Remain in this pose for 3-5 minutes and take your time coming out of it to return to a seated position. Take a few moments to jot down in your journal any thoughts you might have had while holding this pose.
The Energy Kosha (Pranamaya) | Caterpillar (3-5 min)
The energy layer, just beneath the body kosha, is accessed through attention to the breath. Here we sit in a simple, seated forward fold to enhance the physical experience of the breath. Sit with your legs extended in front of you and slowly forward fold over your legs. Let your upper body become as relaxed as possible. Consider laying a bolster or cushion over your legs to rest your head on if that makes you more comfortable. As you hold this pose, draw your attention to your breath. You may feel a lightness in the back of your body, lifting you out of the pose on the inhale and then a sense of release as you exhale and fall further into the pose.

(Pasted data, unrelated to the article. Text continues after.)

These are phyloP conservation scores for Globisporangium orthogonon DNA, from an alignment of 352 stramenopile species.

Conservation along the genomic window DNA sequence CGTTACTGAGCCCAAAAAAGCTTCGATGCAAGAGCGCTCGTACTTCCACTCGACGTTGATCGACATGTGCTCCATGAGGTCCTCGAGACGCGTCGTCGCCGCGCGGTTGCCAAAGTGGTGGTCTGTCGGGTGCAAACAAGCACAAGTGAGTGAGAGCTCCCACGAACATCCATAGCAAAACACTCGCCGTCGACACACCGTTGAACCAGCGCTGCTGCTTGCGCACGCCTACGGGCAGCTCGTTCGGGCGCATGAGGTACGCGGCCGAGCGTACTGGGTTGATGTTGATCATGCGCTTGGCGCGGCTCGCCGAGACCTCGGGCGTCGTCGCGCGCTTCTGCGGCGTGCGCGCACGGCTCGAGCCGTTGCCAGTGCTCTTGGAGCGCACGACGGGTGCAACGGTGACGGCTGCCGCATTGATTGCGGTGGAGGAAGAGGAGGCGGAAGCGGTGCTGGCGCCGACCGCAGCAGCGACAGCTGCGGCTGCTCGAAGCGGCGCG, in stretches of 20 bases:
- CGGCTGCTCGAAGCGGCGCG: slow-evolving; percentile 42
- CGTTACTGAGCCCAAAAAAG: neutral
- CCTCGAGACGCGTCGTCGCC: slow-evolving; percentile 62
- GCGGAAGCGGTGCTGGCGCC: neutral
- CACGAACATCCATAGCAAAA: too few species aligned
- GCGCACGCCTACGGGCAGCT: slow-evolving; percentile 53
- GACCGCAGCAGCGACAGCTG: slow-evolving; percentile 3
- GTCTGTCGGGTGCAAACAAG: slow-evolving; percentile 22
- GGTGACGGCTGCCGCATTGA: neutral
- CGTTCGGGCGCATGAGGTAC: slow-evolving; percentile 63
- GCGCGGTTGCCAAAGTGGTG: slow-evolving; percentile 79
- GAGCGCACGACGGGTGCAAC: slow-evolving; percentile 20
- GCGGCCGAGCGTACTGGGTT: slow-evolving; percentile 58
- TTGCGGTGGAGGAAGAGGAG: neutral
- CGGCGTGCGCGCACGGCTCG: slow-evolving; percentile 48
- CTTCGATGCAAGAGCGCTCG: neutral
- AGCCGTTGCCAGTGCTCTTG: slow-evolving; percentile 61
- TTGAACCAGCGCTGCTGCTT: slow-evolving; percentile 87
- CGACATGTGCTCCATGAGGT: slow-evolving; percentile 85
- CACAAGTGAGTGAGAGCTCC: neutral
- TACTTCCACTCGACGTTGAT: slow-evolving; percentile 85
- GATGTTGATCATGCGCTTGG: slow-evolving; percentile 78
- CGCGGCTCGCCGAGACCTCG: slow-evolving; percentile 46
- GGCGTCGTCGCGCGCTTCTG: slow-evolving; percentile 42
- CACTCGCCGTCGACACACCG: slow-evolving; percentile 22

As you hold this pose and focus on your breath, reflect on the statement:
I inhale deeply and fully exhale. I inhale new energy and exhale to release. As I breathe in my body lightens as I breathe out my body softens and relaxes.
Remain in this pose for about 5 minutes. When you return to an upright seat, write a note in your journal about the energy and its role in your body.
The Emotional/Intellectual Body (Manomaya) | Dragon Pose (3 min each side)
The third kosha holds your thoughts and emotions. The judgements, decisions and feelings that we have on a daily basis.
From your seated position, move into table top pose and prepare for Dragon Pose. Bring your right foot to the outside of your right hand and allow your hips to sink deeply. You may choose to cushion your back knee with a blanket.